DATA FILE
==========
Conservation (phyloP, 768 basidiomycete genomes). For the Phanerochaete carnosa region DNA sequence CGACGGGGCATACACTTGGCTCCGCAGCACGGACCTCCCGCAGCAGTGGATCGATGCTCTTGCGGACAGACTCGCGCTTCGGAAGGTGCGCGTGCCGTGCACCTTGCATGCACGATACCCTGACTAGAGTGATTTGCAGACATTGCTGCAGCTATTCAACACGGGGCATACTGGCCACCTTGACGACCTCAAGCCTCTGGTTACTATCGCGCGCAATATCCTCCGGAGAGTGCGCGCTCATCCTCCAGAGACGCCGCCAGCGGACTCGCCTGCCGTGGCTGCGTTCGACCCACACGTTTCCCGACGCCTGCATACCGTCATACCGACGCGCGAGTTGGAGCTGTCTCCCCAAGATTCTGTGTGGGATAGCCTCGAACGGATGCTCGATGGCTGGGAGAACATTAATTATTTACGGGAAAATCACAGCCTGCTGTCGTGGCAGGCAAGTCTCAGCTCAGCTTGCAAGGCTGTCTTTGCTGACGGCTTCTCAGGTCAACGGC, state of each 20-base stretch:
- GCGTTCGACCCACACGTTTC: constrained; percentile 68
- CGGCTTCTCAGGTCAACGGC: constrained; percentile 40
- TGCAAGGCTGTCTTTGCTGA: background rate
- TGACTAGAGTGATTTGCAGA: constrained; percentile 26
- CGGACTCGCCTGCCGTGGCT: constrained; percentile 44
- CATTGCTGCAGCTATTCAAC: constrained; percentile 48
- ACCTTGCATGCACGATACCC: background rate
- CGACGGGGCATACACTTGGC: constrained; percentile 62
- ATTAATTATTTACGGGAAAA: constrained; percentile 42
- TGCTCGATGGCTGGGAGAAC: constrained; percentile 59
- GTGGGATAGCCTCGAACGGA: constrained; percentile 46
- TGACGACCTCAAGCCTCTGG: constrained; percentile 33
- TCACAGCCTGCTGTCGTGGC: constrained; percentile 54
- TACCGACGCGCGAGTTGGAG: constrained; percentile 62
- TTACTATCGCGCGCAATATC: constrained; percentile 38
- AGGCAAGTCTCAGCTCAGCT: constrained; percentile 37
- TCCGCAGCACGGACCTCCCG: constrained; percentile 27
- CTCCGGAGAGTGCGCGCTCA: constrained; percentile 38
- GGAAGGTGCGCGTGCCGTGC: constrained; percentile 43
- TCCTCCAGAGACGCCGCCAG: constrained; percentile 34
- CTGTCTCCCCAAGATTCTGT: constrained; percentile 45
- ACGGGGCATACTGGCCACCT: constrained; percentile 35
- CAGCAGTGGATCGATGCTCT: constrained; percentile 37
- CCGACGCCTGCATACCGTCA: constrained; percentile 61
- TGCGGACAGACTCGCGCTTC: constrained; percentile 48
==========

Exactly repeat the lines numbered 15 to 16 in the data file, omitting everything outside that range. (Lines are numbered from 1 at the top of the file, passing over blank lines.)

- TACCGACGCGCGAGTTGGAG: constrained; percentile 62
- TTACTATCGCGCGCAATATC: constrained; percentile 38